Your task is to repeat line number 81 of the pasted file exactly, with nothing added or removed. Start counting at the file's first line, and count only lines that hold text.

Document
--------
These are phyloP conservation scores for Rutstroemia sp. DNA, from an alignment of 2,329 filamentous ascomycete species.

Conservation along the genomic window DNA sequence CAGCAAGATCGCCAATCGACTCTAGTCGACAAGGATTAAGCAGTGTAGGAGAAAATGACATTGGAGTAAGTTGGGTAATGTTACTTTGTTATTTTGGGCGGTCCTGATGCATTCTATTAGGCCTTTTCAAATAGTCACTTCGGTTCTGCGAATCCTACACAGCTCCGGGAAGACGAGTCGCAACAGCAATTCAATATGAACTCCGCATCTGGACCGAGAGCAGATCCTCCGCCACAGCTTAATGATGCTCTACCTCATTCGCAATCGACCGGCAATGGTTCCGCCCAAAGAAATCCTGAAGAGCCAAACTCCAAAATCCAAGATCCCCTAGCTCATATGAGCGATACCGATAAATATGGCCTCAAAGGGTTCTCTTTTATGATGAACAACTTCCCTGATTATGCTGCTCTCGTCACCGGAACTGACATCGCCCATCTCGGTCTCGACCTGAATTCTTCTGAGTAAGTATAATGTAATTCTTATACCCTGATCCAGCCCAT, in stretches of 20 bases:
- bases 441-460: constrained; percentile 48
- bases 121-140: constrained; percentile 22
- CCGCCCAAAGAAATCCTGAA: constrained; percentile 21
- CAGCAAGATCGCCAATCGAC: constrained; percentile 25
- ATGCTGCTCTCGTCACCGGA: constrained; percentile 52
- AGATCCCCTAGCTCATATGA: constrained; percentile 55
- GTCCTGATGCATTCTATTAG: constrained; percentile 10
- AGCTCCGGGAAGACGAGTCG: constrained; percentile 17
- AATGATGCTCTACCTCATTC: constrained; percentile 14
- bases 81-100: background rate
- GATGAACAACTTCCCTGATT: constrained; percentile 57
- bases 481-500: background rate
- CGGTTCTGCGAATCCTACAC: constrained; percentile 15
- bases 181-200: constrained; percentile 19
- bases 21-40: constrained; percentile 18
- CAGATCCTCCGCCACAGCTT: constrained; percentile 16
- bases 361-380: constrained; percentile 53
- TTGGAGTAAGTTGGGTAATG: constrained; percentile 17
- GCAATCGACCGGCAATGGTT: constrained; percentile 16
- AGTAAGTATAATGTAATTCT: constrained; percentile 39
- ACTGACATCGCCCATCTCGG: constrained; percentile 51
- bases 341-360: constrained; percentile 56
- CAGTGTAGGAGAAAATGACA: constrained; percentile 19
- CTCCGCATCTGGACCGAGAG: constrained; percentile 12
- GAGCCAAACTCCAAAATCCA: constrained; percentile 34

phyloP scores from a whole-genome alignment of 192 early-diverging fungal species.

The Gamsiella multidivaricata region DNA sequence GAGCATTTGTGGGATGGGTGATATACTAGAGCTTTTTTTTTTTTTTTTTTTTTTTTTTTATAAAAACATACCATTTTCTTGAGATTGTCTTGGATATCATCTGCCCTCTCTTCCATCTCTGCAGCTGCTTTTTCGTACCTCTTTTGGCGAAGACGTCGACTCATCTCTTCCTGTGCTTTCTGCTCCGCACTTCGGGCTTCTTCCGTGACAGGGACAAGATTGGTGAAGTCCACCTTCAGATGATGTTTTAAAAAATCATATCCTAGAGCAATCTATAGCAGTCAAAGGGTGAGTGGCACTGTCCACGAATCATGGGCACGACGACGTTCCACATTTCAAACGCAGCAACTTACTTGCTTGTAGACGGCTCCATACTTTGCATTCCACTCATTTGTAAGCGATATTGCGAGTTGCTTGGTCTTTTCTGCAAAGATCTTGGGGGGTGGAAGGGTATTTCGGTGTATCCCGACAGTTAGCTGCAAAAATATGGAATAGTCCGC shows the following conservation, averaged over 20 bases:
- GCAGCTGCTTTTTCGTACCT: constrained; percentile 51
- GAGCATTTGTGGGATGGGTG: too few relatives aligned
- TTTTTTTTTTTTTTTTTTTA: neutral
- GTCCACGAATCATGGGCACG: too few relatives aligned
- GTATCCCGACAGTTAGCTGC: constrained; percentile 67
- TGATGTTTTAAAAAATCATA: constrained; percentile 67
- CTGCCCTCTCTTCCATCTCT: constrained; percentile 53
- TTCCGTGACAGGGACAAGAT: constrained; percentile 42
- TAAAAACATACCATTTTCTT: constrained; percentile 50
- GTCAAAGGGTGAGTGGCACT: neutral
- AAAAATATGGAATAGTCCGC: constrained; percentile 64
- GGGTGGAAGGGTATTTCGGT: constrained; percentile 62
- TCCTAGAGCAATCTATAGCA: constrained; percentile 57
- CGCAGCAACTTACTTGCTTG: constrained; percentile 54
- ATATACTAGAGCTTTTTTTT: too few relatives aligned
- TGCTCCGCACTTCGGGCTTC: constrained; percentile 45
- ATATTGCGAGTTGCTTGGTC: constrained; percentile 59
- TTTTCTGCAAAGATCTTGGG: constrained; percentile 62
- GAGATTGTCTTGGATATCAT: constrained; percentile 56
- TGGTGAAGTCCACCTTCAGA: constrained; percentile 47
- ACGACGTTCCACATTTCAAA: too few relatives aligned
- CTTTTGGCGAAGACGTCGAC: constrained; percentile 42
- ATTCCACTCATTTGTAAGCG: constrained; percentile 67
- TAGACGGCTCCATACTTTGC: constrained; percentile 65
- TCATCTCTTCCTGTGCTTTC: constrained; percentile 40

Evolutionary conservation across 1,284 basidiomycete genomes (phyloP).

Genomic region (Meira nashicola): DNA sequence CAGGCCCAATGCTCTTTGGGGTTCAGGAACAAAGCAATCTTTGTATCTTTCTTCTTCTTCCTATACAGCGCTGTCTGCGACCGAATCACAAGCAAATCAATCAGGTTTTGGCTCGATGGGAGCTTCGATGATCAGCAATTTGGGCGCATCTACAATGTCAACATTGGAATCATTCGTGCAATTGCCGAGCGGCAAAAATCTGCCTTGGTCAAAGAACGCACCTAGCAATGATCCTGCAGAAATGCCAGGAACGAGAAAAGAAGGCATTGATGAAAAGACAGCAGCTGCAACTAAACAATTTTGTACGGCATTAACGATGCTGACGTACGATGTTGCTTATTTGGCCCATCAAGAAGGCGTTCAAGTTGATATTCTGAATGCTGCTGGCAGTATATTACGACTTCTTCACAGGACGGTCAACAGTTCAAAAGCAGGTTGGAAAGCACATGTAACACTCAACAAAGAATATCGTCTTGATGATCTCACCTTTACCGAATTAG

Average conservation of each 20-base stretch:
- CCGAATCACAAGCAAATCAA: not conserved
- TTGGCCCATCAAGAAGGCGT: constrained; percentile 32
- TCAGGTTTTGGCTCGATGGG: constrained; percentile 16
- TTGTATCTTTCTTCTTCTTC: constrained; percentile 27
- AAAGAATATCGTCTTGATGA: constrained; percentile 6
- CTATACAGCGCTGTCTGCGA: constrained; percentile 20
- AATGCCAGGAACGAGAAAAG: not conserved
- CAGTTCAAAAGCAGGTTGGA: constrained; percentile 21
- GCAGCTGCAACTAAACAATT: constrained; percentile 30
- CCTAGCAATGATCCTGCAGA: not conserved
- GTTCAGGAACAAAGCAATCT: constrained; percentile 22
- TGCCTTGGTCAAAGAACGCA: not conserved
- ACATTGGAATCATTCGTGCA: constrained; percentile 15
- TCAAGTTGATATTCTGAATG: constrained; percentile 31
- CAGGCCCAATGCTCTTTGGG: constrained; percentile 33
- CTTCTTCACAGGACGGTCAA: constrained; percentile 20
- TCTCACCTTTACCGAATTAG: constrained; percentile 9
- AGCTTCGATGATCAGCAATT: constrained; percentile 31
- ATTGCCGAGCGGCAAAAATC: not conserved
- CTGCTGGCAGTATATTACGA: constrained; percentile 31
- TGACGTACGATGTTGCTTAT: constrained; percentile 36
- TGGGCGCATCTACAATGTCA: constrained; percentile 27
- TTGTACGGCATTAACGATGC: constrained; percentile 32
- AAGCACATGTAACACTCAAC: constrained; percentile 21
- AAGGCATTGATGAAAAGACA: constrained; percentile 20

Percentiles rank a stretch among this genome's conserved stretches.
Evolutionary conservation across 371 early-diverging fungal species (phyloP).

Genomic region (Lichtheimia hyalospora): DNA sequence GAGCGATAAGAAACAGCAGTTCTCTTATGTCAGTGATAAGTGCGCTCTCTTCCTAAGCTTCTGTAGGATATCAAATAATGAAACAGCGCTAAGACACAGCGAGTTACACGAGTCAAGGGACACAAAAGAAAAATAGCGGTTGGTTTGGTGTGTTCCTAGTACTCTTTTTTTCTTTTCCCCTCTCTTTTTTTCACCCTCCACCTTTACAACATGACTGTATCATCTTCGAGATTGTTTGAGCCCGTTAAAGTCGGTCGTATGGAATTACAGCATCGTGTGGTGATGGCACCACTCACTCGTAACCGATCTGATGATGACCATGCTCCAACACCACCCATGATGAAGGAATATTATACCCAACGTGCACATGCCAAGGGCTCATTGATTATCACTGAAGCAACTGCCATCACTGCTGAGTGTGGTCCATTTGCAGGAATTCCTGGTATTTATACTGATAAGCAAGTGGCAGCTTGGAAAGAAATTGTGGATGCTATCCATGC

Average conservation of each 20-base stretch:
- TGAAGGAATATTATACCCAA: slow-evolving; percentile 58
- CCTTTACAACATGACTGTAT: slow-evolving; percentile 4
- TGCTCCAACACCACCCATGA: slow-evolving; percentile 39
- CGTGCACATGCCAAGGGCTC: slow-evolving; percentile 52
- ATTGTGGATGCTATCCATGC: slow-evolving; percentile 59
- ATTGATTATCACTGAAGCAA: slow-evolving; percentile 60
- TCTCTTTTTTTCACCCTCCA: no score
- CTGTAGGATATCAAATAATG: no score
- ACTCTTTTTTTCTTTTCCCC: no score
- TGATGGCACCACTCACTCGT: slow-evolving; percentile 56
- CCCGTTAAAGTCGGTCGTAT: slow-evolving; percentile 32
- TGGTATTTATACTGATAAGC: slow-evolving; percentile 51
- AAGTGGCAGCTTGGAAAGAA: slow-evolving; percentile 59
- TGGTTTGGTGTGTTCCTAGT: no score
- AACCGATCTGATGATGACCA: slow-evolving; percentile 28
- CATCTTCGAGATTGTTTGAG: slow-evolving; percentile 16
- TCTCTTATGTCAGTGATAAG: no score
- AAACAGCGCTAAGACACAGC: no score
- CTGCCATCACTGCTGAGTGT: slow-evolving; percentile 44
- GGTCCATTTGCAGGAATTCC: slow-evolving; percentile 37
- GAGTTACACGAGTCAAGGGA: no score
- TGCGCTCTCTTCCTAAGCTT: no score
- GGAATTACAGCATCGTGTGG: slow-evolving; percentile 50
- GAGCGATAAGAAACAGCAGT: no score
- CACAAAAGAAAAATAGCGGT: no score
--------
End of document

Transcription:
- AAGCACATGTAACACTCAAC: constrained; percentile 21